| There are several websites devoted to the Green Man, but it is difficult
to recommend any of them as they all include theories that are not properly
backed up with research. Kathleen Basford's book The Green Man (Boydell
& Brewer, reprinted in 2001) is still the best, although it needs some
T.H. White produced The Bestiary: A Book of Beasts (1954). This is a translation
of a 12th century Bestiary and is still available in libraries. The best
on-line copy of a medieval bestiary can be found at:
* contains a full translation and beautiful illustrations from a manuscript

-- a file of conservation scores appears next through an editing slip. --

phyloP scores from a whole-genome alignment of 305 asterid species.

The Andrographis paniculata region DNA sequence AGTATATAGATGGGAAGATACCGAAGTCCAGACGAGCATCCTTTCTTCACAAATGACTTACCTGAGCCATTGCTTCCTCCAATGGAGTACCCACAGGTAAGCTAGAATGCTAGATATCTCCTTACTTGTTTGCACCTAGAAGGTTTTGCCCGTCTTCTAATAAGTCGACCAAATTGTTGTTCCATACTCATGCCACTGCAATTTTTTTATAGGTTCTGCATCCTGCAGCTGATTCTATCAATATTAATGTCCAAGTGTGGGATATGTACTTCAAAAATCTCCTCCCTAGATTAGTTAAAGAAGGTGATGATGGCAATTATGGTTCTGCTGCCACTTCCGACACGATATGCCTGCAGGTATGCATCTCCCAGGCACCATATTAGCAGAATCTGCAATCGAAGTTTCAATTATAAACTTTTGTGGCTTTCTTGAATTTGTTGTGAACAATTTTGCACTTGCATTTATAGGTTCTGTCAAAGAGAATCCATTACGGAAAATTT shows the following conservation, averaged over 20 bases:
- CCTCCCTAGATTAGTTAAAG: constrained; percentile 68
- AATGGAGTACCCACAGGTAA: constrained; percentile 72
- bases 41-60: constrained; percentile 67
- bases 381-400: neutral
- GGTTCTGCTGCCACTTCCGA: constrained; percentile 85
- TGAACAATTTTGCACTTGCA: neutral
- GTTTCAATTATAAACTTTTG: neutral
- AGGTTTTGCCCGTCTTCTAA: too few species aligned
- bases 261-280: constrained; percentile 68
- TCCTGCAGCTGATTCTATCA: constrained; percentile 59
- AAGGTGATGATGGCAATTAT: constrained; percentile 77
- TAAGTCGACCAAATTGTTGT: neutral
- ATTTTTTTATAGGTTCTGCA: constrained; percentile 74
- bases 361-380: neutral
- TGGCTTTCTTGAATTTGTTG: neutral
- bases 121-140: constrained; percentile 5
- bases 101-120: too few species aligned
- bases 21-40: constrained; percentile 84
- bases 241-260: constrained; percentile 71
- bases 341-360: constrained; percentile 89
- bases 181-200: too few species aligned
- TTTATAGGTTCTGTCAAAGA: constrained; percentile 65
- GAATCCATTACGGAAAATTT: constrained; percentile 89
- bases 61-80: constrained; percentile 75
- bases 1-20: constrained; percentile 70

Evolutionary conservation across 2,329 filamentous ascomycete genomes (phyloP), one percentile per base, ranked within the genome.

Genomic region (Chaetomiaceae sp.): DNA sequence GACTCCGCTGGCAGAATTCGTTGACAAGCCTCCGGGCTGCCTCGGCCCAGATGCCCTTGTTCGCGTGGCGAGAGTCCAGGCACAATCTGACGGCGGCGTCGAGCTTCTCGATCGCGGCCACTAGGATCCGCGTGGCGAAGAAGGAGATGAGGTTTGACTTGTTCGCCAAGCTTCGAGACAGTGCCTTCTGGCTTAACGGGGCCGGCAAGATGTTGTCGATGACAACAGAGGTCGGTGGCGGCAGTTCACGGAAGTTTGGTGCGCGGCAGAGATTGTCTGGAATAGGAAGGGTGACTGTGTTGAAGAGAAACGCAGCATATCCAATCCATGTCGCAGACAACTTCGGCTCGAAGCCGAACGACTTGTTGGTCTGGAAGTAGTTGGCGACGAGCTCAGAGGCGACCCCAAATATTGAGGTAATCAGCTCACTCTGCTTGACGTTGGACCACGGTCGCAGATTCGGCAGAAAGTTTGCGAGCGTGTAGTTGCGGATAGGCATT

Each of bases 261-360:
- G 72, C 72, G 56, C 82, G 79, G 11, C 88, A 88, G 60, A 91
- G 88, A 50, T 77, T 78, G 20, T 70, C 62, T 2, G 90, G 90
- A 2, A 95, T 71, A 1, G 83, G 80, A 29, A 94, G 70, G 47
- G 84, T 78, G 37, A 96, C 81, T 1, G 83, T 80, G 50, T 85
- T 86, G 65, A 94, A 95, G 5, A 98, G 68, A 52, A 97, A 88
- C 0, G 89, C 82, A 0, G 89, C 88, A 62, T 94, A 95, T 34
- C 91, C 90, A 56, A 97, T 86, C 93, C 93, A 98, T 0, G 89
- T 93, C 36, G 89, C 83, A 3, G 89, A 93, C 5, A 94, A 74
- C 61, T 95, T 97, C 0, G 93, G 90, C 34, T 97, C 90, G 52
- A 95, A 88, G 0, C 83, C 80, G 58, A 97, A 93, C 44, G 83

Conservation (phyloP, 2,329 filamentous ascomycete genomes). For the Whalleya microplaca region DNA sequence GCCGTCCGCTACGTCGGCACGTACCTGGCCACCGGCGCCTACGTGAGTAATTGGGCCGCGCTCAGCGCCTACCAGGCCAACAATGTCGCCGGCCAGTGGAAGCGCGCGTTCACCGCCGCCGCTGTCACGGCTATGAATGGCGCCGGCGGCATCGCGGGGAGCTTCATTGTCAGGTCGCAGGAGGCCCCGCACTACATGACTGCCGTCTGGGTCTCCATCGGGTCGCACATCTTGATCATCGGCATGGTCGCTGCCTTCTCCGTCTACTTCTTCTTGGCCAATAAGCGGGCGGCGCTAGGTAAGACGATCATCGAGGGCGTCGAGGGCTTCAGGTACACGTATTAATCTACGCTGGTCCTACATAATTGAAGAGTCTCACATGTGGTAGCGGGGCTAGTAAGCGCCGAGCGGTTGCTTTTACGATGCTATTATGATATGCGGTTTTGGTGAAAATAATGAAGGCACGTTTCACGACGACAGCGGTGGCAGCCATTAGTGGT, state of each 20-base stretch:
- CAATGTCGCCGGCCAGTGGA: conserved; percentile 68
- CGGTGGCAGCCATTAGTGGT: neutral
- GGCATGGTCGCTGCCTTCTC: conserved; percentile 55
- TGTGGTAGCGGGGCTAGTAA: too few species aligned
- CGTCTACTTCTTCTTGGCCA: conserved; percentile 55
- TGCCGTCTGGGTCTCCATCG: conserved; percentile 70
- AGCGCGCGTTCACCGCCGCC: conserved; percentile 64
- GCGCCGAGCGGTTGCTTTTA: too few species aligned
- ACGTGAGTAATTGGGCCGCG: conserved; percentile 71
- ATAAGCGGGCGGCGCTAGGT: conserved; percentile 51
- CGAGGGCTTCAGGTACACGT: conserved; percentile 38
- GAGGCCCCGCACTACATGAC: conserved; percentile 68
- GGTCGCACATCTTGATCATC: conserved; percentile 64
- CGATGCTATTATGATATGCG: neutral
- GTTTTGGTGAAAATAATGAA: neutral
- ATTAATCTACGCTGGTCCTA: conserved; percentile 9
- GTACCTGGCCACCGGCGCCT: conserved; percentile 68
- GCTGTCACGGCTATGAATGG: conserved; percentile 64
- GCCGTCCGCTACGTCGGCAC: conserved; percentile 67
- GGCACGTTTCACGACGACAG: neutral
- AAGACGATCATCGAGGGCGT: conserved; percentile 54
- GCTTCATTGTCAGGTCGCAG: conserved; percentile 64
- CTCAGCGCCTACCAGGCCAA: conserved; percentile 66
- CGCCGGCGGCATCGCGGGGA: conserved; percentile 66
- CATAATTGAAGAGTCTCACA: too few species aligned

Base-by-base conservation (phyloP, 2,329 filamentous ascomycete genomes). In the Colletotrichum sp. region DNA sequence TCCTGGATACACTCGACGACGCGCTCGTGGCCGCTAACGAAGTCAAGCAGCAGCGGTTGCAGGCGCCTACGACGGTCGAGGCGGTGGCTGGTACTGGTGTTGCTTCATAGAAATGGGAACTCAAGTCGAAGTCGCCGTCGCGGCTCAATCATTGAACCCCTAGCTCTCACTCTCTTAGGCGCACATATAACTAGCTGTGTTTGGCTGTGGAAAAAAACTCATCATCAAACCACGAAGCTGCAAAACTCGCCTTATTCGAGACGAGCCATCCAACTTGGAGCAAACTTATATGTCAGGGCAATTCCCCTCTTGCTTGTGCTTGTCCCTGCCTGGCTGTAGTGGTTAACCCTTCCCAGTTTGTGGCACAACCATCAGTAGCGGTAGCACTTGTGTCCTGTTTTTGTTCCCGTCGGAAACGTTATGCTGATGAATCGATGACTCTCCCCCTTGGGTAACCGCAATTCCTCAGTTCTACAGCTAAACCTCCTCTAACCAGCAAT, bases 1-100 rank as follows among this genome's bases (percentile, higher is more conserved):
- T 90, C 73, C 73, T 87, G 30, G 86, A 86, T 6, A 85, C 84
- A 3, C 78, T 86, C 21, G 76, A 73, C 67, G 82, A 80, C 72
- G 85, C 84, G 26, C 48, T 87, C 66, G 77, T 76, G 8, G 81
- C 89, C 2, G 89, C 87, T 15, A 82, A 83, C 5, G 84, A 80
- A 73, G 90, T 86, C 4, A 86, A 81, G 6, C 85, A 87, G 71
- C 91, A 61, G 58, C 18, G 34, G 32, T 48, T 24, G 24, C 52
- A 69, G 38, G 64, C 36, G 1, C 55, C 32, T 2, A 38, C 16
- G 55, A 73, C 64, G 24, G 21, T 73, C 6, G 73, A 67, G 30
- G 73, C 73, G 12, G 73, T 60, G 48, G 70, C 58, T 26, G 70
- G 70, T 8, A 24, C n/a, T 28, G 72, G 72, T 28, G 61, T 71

known as the 'Aberdeen Bestiary'. It's well worth visiting!
There's a website devoted to research into medieval misericords at:
* see the a 'Misericord of the Month' page, with several months' examples
on display. Well worth a visit.
* a translation of many of the medieval Reynard the Fox stories, for children.
The official Bath Museum website.
* A photograph of the fascinating 'Gorgon's Head' from the temple at the
Roman baths at Bath, which seems close to many later Green Man heads.
There is virtually nothing on the web about Blemyahs. However, William Mayne
and Juan Wijngaard produced a beautifully illustrated children's book about
these creatures called The Blemyah Stories (1987) which is well worth searching